OKLAHOMA CITY (AP) — A teenager who witnessed an Oklahoma police captain fatally shoot his unarmed friend testified Wednesday that the 18-year-old raised his hands and appeared to try to surrender before he was shot.

John Lockett, 17, was on the witness stand for a second day in the trial of Del City police Capt. Randy Harrison, 48, who is charged with first-degree manslaughter in the March 14, 2012, death of Dane Scott Jr. Harrison, a 23-year veteran of the police department in Del City, located southeast of Oklahoma City, has pleaded not guilty and faces a minimum of four years and a maximum of life in prison if convicted.

Harrison had previously arrested Scott on drug violations, and prosecutors say he seemed obsessed with the teen. A police affidavit says Scott posed no threat of death or great bodily harm when he was shot in the back, but the defense says Harrison's use of deadly force was justified because of Scott's actions before the shooting.

Lockett said Scott was running from Harrison when the officer opened fire. "He had his hands up like this," Lockett said, holding his hands up over his head. "He put his hands up like he surrendered."

Prosecutors say Harrison fired four bullets, one of which went through both of Scott's lungs and pierced his aorta.

Harrison had tried to pull over a car Scott was driving when the teen led Harrison on a high-speed chase. Lockett, who was in the car, testified Tuesday that Scott tried to hide marijuana and a gun he had. The car eventually crashed into a tractor-trailer.

After the collision, Scott and Harrison scuffled on the ground before Scott wriggled free, Lockett said. Authorities have said that during that scuffle, Harrison took a handgun from Scott and the teen was not armed when he was shot.

Another witness, Eric Thomason, 48, of Oklahoma City, testified that Harrison appeared to be fighting for his life as he struggled to disarm Scott. But Thomason said the teen did not appear to be a threat to Harrison or another officer nearby when the shooting happened.

"I never felt him as a threat to me," Thomason said.

Thomason, who was with a co-worker in a pickup truck that pulled up to an intersection where the struggle was taking place, said that when the two were wrestling on the ground, he thought Scott was trying to shoot the officer. "I was looking down the barrel of the gun they were fighting over," he said.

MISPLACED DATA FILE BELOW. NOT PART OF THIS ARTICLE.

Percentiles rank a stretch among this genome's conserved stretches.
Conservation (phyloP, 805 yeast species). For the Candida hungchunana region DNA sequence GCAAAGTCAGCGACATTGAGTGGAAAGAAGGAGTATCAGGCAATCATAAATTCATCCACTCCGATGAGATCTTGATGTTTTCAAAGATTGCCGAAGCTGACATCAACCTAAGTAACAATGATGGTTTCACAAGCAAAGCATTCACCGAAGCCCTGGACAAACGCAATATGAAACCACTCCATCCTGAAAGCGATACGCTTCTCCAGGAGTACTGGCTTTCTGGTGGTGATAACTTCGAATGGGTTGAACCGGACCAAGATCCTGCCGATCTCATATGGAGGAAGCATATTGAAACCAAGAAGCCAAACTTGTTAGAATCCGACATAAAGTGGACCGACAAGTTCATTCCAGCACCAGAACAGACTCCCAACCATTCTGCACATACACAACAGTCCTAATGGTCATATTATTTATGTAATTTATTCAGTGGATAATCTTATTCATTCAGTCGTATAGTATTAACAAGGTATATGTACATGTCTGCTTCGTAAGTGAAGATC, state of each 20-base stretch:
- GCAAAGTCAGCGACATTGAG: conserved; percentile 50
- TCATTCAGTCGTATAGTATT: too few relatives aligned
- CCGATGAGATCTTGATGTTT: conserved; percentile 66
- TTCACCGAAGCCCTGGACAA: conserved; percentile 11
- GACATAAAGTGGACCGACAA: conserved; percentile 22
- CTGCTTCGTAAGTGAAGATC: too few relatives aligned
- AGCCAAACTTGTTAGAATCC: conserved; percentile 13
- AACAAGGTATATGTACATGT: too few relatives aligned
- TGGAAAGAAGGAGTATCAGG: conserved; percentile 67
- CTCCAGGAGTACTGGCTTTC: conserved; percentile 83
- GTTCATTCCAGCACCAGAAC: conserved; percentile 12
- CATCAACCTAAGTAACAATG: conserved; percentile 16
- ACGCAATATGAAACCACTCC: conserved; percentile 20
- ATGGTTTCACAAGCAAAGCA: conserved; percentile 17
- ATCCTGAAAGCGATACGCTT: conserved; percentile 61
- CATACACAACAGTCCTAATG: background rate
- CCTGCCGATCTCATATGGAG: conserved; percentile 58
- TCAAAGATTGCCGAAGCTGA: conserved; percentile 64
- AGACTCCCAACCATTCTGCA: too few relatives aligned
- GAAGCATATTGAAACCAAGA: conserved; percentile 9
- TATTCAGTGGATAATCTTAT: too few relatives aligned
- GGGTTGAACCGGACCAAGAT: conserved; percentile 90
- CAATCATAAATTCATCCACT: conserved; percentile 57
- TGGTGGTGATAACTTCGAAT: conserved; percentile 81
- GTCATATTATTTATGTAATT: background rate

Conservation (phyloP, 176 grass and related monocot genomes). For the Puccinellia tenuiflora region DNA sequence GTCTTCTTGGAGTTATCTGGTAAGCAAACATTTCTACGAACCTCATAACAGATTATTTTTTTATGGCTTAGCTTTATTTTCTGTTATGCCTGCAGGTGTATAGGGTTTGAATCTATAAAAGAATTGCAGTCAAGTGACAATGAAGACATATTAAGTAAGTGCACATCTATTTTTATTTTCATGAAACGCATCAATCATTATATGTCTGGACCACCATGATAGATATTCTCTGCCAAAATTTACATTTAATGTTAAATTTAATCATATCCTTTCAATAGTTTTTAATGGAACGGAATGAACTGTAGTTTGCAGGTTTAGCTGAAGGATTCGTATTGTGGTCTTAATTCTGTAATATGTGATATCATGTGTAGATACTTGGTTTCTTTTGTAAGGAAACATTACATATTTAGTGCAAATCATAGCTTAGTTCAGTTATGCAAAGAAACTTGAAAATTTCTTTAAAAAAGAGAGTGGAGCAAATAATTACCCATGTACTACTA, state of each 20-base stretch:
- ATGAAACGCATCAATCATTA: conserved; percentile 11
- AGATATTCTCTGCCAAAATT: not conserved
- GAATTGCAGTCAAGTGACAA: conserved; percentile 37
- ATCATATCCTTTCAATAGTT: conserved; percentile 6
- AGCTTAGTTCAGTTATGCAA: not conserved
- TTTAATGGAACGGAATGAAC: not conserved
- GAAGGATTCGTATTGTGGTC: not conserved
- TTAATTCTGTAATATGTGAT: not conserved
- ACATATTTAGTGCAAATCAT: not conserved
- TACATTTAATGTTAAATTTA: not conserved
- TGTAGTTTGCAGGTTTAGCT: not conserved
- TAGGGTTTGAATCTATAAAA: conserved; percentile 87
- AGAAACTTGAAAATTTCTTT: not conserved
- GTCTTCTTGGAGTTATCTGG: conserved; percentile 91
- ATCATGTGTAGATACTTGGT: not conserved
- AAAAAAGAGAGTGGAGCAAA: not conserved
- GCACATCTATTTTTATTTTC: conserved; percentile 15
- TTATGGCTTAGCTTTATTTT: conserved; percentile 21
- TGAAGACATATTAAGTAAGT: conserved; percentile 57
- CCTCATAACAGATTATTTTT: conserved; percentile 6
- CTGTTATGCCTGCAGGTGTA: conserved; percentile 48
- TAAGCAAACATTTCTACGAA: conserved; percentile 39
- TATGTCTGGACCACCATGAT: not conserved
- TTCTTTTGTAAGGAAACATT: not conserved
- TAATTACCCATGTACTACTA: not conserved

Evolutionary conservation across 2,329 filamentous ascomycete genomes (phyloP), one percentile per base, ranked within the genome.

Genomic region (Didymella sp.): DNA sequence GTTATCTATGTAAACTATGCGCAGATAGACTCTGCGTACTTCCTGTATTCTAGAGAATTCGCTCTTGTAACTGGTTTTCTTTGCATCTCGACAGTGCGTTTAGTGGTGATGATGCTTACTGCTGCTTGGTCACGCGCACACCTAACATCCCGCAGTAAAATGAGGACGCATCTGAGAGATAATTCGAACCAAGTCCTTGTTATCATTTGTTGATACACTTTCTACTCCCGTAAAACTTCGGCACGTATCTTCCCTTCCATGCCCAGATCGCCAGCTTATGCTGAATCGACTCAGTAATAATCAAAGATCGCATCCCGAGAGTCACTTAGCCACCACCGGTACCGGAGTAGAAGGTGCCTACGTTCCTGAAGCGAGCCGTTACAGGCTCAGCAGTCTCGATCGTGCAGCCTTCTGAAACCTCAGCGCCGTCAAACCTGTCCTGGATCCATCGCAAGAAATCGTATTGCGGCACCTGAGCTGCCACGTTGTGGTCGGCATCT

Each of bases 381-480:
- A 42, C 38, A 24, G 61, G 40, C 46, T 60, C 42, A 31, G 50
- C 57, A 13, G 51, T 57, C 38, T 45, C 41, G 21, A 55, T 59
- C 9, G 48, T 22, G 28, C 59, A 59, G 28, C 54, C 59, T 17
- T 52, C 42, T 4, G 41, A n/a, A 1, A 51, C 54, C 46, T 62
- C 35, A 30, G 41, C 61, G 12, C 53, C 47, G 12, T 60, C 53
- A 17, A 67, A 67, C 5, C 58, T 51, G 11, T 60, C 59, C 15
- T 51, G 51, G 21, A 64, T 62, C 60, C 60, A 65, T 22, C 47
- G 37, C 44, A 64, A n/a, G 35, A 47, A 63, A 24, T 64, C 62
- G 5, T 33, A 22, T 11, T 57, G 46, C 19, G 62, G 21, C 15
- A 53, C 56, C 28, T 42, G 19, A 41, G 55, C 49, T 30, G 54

But Harrison was able to knock the handgun from Scott's hand before Scott broke free, Thomason said. Scott started running away from the officer and toward the pickup, Thomason said. He said he got out of the truck and tried to grab Scott as he ran by. Scott slipped his grasp and attempted to climb over a fence before he was shot and fell to the ground.

Thomason said he was frightened by the gunfire.

"The gun was being pointed in my direction," Thomason said. "I felt like I was in the line of fire."

After Harrison was charged last year, his attorney said prosecutors' decision was made in part to prevent the kind of racial discord that erupted after high-profile shootings in Florida and Tulsa. Scott was black; Harrison is white.

Scott was shot a few weeks after the death of Trayvon Martin, the black teen who was unarmed when he was shot in Florida by a neighborhood watch volunteer. And Harrison was charged within weeks of the arrests of two white men accused of fatally shooting three black people in Tulsa during a shooting spree that investigators described as racially motivated.

Also on HuffPost:

Loading Slideshow...
  • Nala The Dog's Throat Slit

    An officer in Baltimore City was charged with animal cruelty after allegedly slitting the throat of Nala (pictured with owner), a pet who had escaped from her home. Nala had nipped at a woman's hand earlier in the day, but even that woman was horrified by officers' treatment of the dog. She noted that Nala was not aggressive, but had bitten her only "out of fear." <a href="http://www.huffingtonpost.com/2014/06/19/jeffrey-bolger-cop-slits-dogs-trhoat_n_5512981.html" target="_blank">Click here to read the whole story.</a>

  • The Shooting Of Arzy Kensington

    In April 2012, an officer in Sulphur, Louisiana approached two men on trespassing charges and, while apprehending them, tied one of the men's dog to a nearby fence. A third party witness at the scene said that the dog was rubbing up against the officer, who was petting him, but then "all of a sudden, he just jumped down and shot the dog in the head." The officer later claimed the dog had bitten him, but both the witness and the dog's owner say that's not true. <a href="http://www.huffingtonpost.com/2014/04/29/cop-smiles-after-shooting-dog_n_5235504.html" target="_blank">Click here to read the whole story.</a>

  • Kelly Thomas

    FILE - This July 5, 2011 file still frame from security camera video, released May 7, 2012, by the Orange County District Attorney, shows an altercation between Fullerton police officers and Kelly Thomas at the Fullerton, Calif., bus depot. Thomas died days later. Two officers, Manuel Ramos, and Jay Ciccinelli, are on trial charges related to his death. Closing arguments are scheduled to begin Tuesday, Jan. 7, 2013. (AP Photo/Orange County District Attorney, File)

  • Oscar Grant BART shooting

    Oscar Grant was shot by a Bay Area Rapid Transit (BART) police officer early on New Year's Day 2009 in Oakland, Calif. Cellphone footage shows BART cops struggling with Grant and forcing him to lay facedown on the platform after reports of a fight on the train. Officer Johannes Mehserle was seen shooting Grant in the back once, killing him. He was later convicted of involuntary manslaughter, but acquitted of second degree murder.